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Edition #638  Friday, November 3, 2017

Artists and Designers

The top row are (left to right) Dorothy Wilding, Arnold Machin and Bryan Adams with their stamp designs aligned below them.

Dorothy Wilding (1893-1976) was a world famous photographer with studios on both sides of the Atlantic. She was the first woman photographer to be appointed Official Royal Photographer for the George VI Coronation in 1937. Her striking portrait of the young Queen Elizabeth II was used not only on definitive stamp issues of Great Britain but can also be found on stamps of many Commonwealth countries (including the Canadian block of four pictured here). It's one of the best known images of the Queen and has been adapted for everything from banknotes to teacups and cookie tins.

Relying on more sculptural classic lines, Arnold Machin (1911-1999) created in 1967 the understated and regal cameo that is the most reproduced royal image of Queen Elizabeth II seen on stamps and currency of many countries.

Bryan Adams (1959- ), Canadian rocker and photographer, took the above photograph of Queen Elizabeth II at a 2002 Golden Jubilee function in England. It is probably the jolliest and most informal image of the Queen to be portrayed on a stamp.

For a change of pace, we go back to the absolute roots of stamp portraiture, the portrait of Queen Victoria as portrayed on the 1840 Penny Black. The portrait of Victoria was engraved by Charles Heath and his son Frederick, based on a sketch provided by Henry Corbould. Corbould's sketch was in turn based on the 1834 cameo-like head by William Wyon, which was used on a medal to commemorate the Queen's visit to the City of London in 1837. This profile of the 15 year old Princess Victoria was adapted to many uses over the years until her death in 1901.

Further reading on the people involved:

Alfred Chalon (1780-1860) a European portrait painter moved with his family from Switzerland to England in 1789. His attractive water colour of Queen Victoria painted for the occasion of her first visit to the House of Lords in 1837 quickly became the portrait of choice for a myriad of British Empire Colonial stamp issues.

On the 1897 Canadian Jubilee issue, the young Victoria on the left is based on the Chalon painting, the older Victoria on the right is based on a photograph by Alexander Bassano taken in 1887.

Yousuf Karsh (1908-2002), the world renowned Ottawa based photographer is probably best known for his riveting portrait of a war-time Winston Churchill. Recording the likenesses of Canadian and world "Who's Who" was his specialty. His 1951 portrait of Princess Elizabeth was chosen to grace not only the stamp issue shown above but numerous Commonwealth stamp and banknote issues.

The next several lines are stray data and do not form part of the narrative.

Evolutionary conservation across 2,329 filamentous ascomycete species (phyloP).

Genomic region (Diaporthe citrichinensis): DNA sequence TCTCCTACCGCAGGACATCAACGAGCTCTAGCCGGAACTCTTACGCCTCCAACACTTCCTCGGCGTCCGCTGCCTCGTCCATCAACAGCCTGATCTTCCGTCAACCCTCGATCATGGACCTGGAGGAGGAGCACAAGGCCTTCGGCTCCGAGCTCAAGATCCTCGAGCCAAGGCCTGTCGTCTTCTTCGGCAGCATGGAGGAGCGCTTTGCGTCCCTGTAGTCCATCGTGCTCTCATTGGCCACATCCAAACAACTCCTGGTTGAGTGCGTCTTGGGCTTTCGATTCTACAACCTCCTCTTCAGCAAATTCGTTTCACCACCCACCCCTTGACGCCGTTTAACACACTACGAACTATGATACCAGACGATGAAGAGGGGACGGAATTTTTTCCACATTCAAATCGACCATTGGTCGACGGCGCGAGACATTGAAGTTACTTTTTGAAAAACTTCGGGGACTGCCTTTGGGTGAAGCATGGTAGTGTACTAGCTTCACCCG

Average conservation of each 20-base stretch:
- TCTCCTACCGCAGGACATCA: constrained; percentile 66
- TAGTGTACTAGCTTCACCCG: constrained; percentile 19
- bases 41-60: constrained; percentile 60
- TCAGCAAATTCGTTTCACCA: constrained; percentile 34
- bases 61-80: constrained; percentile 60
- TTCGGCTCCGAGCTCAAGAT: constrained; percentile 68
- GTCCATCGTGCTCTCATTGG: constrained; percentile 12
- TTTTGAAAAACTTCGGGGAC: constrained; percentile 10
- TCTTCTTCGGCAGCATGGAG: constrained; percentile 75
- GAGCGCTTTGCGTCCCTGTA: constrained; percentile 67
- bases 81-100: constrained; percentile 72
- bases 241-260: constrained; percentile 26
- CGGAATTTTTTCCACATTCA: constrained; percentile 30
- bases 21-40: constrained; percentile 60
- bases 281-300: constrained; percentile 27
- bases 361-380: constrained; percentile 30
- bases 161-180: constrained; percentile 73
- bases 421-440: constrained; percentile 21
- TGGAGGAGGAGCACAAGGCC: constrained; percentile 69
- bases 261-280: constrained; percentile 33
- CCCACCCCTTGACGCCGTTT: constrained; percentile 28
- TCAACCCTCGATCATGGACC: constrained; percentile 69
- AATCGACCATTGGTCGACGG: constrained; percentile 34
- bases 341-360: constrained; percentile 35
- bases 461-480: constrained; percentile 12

Here are some coin or medallion designs. You'll recognize that some of them have also been used on stamps.

(left)The Celebrated Victoria "Gothic" Portrait used on Silver Crowns and Florins 1847-1878

(right)The celebrated William Wyon Victoria "Young Head" Portrait 1839-1887

(left)Victoria "Bun Head" Portrait used for all Bronze Coins 1860-1894

(right)Victoria "Jubilee" Portrait used for all Gold and Silver Coins 1887-1892

(left)Victoria "Veiled or Widow" Portrait used variously for all Gold, Silver and Bronze Coins 1893-1901

(right)Victoria Colonial style portrait used in 1862 for the British India One Rupee

(left)Victoria Colonial style portrait used in 1869 for the Jamaica One Penny

(right)Victoria Ornate widow style portrait on a school attendance medal - 1900

The most complete listing of Canadian stamp designers and information on all Canadian stamp issues is certainly the Canadian Archives Postal website at

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Answer to Last Week's Salvation Army Quiz

We received seven correct answers to our last stamp identification quiz. That means a $7.00 donation to Salvation Army.

Here's the portion of the stamp we asked you to identify

Here's the answer - Canada #977, the $2.00 Map of the World issued for Commonwealth Day in 1983.

The Salvation Army Quiz

We show you a minute portion of the design of a postage stamp. You have to determine which stamp it is. Send us an email with your answer.

We hold a contest almost every newsletter. For every correct answer we will donate $1.00 to our favourite charity, the Salvation Army. Click here to go to the The Salvation Army International Home Page to see what services they offer to communities around the world.

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Edition #646
Thursday, September 27, 2018

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Edition #638  Friday, November 3, 2017
Artists and Designers

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